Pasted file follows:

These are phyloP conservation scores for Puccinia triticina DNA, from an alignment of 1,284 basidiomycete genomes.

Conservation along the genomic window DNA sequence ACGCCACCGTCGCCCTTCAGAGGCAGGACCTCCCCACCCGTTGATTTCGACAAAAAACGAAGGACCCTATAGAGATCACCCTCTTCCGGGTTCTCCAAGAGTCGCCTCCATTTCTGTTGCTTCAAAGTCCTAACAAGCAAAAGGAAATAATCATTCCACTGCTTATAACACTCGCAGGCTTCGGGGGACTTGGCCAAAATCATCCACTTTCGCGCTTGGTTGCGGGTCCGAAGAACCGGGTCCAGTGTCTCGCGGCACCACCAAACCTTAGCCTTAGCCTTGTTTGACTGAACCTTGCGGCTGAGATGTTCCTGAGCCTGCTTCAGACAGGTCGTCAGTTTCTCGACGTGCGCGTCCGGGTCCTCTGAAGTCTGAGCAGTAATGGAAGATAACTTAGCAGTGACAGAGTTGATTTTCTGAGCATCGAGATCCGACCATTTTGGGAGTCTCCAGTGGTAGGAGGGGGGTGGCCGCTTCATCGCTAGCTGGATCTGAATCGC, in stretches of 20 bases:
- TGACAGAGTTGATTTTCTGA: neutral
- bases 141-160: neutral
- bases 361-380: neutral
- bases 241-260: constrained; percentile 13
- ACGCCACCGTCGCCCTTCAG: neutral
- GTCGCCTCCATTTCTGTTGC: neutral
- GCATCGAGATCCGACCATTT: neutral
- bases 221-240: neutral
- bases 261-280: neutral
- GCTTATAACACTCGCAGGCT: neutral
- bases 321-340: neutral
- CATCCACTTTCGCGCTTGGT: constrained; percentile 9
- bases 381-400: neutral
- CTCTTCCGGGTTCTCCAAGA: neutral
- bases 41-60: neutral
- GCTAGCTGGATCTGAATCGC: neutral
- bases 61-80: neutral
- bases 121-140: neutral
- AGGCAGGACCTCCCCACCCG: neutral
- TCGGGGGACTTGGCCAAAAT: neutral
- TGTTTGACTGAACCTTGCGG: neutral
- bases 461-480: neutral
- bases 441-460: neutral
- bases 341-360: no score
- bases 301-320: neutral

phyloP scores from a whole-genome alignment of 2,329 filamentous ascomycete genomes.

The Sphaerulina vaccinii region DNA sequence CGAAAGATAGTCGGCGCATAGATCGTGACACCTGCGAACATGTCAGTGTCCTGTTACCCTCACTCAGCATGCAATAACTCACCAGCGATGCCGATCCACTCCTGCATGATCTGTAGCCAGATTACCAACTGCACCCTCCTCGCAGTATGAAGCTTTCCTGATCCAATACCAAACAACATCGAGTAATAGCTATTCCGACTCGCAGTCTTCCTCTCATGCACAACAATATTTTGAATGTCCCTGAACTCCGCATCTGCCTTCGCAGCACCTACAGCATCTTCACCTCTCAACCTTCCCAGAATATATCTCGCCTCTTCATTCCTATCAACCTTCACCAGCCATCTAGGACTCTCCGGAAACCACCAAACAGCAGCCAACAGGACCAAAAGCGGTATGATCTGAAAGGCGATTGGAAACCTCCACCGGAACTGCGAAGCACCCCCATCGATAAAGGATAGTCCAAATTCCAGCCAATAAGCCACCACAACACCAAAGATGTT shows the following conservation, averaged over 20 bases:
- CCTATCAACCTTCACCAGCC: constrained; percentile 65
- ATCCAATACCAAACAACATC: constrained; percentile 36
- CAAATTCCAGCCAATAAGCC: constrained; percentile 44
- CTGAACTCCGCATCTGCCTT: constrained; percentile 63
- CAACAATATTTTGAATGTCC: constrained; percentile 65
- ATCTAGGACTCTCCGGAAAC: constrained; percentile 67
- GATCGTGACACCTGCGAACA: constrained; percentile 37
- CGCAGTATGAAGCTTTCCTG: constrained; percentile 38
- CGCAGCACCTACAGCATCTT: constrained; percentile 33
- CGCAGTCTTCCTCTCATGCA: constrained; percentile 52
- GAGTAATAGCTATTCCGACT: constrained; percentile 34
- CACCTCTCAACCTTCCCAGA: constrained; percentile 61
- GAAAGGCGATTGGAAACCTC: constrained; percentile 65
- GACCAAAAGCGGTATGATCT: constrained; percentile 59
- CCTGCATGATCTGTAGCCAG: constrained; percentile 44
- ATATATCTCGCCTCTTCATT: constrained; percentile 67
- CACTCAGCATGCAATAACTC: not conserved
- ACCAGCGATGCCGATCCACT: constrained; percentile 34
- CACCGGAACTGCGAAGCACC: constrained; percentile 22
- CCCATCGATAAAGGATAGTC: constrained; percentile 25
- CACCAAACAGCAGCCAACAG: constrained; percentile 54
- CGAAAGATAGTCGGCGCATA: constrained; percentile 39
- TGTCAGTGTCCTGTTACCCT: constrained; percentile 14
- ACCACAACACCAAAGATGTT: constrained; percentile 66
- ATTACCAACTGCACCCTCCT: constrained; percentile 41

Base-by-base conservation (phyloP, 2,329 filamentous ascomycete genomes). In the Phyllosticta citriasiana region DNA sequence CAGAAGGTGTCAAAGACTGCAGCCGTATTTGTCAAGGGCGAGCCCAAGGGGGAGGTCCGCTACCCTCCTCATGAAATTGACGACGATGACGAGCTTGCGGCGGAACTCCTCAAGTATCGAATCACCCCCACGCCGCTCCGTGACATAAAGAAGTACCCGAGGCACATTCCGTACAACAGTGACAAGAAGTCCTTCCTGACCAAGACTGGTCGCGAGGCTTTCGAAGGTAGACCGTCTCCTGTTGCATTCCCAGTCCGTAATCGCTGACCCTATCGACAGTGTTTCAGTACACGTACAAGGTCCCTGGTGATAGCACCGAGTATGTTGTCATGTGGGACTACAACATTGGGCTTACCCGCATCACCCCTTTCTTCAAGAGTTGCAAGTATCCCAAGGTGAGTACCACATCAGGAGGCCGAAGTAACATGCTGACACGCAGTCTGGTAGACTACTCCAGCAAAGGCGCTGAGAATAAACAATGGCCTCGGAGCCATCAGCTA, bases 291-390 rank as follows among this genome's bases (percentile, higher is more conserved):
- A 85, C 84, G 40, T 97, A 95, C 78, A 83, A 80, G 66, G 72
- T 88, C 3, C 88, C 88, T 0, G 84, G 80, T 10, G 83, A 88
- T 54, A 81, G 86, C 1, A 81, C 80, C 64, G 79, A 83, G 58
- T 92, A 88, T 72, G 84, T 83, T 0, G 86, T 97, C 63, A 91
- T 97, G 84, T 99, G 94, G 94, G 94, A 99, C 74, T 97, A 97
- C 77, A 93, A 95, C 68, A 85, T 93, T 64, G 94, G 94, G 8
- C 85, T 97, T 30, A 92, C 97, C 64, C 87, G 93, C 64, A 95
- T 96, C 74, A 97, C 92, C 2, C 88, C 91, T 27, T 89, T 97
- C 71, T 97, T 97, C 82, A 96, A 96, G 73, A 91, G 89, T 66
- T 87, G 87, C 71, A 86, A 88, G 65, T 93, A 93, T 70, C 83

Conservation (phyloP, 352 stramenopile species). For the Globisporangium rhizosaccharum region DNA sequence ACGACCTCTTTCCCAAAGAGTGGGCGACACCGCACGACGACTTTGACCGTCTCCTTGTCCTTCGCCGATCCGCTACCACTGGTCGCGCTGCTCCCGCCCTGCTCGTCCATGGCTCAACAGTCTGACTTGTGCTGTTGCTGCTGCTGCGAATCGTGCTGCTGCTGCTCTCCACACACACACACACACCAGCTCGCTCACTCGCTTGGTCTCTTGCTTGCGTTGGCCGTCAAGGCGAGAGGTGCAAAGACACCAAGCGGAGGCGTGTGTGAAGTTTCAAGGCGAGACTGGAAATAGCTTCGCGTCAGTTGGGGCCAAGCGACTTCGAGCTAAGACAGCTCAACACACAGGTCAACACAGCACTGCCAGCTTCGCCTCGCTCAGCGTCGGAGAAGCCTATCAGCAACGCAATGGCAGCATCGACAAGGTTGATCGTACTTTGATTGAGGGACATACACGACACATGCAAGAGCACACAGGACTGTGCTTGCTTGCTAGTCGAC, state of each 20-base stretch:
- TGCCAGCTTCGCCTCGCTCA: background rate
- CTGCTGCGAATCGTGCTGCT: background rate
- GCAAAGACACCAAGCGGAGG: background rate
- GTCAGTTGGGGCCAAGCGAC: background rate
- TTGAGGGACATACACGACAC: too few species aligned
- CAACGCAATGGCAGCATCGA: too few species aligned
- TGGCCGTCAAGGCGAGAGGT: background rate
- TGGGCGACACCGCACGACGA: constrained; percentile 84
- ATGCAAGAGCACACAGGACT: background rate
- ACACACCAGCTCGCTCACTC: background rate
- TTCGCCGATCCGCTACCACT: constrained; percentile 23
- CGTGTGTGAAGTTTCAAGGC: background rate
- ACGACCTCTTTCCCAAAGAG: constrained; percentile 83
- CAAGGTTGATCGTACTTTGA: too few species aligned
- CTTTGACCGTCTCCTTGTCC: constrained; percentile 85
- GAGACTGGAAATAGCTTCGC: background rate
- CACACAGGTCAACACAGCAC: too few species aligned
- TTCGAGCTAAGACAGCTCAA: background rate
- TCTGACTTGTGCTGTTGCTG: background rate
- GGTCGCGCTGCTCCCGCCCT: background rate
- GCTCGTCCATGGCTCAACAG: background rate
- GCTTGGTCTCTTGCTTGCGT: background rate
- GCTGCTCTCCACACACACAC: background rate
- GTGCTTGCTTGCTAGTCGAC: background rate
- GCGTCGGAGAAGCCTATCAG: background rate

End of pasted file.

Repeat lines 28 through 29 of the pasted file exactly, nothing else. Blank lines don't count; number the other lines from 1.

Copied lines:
phyloP scores from a whole-genome alignment of 2,329 filamentous ascomycete genomes.

The Sphaerulina vaccinii region DNA sequence CGAAAGATAGTCGGCGCATAGATCGTGACACCTGCGAACATGTCAGTGTCCTGTTACCCTCACTCAGCATGCAATAACTCACCAGCGATGCCGATCCACTCCTGCATGATCTGTAGCCAGATTACCAACTGCACCCTCCTCGCAGTATGAAGCTTTCCTGATCCAATACCAAACAACATCGAGTAATAGCTATTCCGACTCGCAGTCTTCCTCTCATGCACAACAATATTTTGAATGTCCCTGAACTCCGCATCTGCCTTCGCAGCACCTACAGCATCTTCACCTCTCAACCTTCCCAGAATATATCTCGCCTCTTCATTCCTATCAACCTTCACCAGCCATCTAGGACTCTCCGGAAACCACCAAACAGCAGCCAACAGGACCAAAAGCGGTATGATCTGAAAGGCGATTGGAAACCTCCACCGGAACTGCGAAGCACCCCCATCGATAAAGGATAGTCCAAATTCCAGCCAATAAGCCACCACAACACCAAAGATGTT shows the following conservation, averaged over 20 bases: